One Vanderbilt Reaches First Crowning Setback, in Midtown East

One Vanderbilt, photo by Andrew Nelson rendering by Jose Hernandez

One Vanderbilt has reached a significant milestone in Midtown East. Construction has begun on the setbacks that will form the signature crown and hold the architectural spire for the supertall office building. White steel beams that make up the sloped top of the setback are visible on the western elevation, while the core walls are also rising and can be seen from a distance. Kohn Pedersen Fox is the architect and SL Green is the developer of the future 77-story tower, which will stand 1,401 feet when finished and yield nearly 1.75 million square feet of commercial space.

The photos below show the extent of the rising skyscraper from multiple vantage points across and beyond Manhattan.

The Chrysler Building and One Vanderbilt. Photo by Michael Young

The curtain wall visible from Bryant Park. Photo by Michael Young

The western corner of One Vanderbilt. Photo by Michael Young

The top of the western elevation with the first setback reached. Photo by Michael Young

Construction on the final floors should be quicker due to the gradually reduced size of the floor plates. One Vanderbilt will enjoy being the tallest structure in the neighborhood, but will only hold this distinction for a short amount of time.

The Midtown East rezoning is paving the way for a number of other even loftier supertalls to sprout in the next several years. These include Foster + Partners proposal for the redevelopment of 270 Park Avenue, the recently released renderings for Vornado‘s office tower at 350 Park Avenue and finally what will could soon become the tallest skyscraper in New York City by roof height, Five East 51st Street, aka Tower Fifth.

One Vanderbilt could possibly top off this summer, and is expected to be completed next year.

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12 Comments on "One Vanderbilt Reaches First Crowning Setback, in Midtown East"

  1. David in Bushwick | May 13, 2019 at 8:11 am | Reply

    Until this building is finished, I will refrain from judging the design. A very fat building like this with a “signature” top that tries to be a more slender and graceful finale is a tricky thing to accomplish. It’s still a shame to have lost the old brick building next to Grand Central which gave the area historical context despite the gold glass Trump atrocity on the opposite side.

    • Its really too bad the building lost the extra 100 feet. The optimal thing would have been a total height of about 1700 feet – this would have allowed a much more graceful transition to its’ pinnacle.

  2. Pardon me for using your space:

    Any tower that overshadows the God-forsaken MetLife building is an architectural achievement.

    (Thanks to Michael Young)

  3. Don’t forget the park Hyatt tower next door!

  4. What a monstrosity this is, plopped down in already one of the most densely congested areas of the City.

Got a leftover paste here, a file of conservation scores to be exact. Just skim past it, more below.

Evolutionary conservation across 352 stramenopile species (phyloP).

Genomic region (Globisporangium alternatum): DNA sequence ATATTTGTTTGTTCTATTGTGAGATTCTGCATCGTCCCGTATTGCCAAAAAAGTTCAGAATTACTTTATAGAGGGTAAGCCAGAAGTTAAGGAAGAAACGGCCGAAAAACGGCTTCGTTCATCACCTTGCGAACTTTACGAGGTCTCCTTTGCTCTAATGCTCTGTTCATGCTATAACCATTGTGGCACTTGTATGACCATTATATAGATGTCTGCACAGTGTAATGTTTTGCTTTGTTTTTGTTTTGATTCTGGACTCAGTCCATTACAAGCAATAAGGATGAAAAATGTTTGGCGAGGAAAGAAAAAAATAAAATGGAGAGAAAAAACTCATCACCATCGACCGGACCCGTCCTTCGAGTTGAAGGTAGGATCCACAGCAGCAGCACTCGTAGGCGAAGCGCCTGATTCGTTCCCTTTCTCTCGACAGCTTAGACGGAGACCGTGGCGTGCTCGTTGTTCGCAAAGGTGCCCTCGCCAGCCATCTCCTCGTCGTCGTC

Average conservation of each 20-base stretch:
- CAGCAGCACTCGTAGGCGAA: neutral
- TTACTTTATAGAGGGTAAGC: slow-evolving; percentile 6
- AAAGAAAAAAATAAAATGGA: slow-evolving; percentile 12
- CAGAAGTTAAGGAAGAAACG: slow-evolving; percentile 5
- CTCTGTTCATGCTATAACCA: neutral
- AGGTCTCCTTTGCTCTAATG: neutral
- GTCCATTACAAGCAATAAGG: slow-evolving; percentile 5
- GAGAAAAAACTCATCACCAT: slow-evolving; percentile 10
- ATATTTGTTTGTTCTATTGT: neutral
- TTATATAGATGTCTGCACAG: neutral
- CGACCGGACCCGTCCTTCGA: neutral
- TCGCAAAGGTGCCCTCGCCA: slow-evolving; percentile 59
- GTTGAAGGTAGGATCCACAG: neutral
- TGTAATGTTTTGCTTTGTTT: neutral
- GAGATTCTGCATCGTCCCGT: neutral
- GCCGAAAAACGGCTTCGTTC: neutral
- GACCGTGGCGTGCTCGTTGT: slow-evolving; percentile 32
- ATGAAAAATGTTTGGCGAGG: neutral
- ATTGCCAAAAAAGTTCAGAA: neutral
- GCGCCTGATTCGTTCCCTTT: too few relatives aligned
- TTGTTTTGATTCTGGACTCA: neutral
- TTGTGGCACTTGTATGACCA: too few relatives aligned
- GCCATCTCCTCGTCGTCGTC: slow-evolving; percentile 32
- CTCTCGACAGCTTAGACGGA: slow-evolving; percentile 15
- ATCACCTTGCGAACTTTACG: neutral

We are building a modern day Babylon ….higher and higher, bigger and bigger, denser and denser,
    …with ever less air, less sunlight, less space, and more congestion.
    Beehive behemoths & anthill Calcuttas rise all around us and engulf us
    …wiith no regard for maintaining a livable human-scaled City in which to live and work and play.
    Until we eventually self-destruct – like a pack of lemmings blindly rushing toward that inevitable cliff edge…..

    • Manhattan is the only part of the country that has this density – you are welcome to enjoy the other millions of km of space.

    • This sounds like you copied and pasted a circa 1925 newspaper op ed.

      Your concerns are unwarranted.

      • Jack Liberman | May 13, 2019 at 3:23 pm | Reply

        Exactly, he is copied from circa 1925 newspaper, about density in NYC, Calcutta in Surrounding, this mention better modern day China, than NYC, there are building a taller and taller, without mentioned for surrounding, with planned city of million people where barely 70,000 are living at the end. Like this city with copy of Eifel Tower, 1,3 million people planned, only 120,000 population in reality lives there, no jobs, no interest to buying properties 1000 miles away from Ports and Marine Terminals.
        China is fake iceberg of Crushing Debt what’s looming over their Titanic made in China…
        Stan Chaz is a communist minded troll.

    • There is greed. There is congestion. There is unwarranted destruction of the beautiful, like the Bancroft Building, and the perfectly adequate, like the upcoming demolition of the recently renovated LEED Platinum Union Carbide Building when there are plenty of unremarkable, pedestrian pre-war office buildings in Midtown East just begging for replacement with the likes of the JPMorgan Chase tower.

      Nonetheless, this density has great value and is very efficient compared to the carbon-emitting sprawl that dominates most of urban America. It encourages the use of public transportation, not private cars, with some but not enough financial benefit of the rezoning’s skyscrapers going to improving transit.

  5. I agree with Jack Doe…NYC is a Metropolis, and has density…if you don’t like skyscrapers (like it or not they all defy human scale) then move to the vastness of the of say Nebraska…or move to LA where everything sprawls forever…

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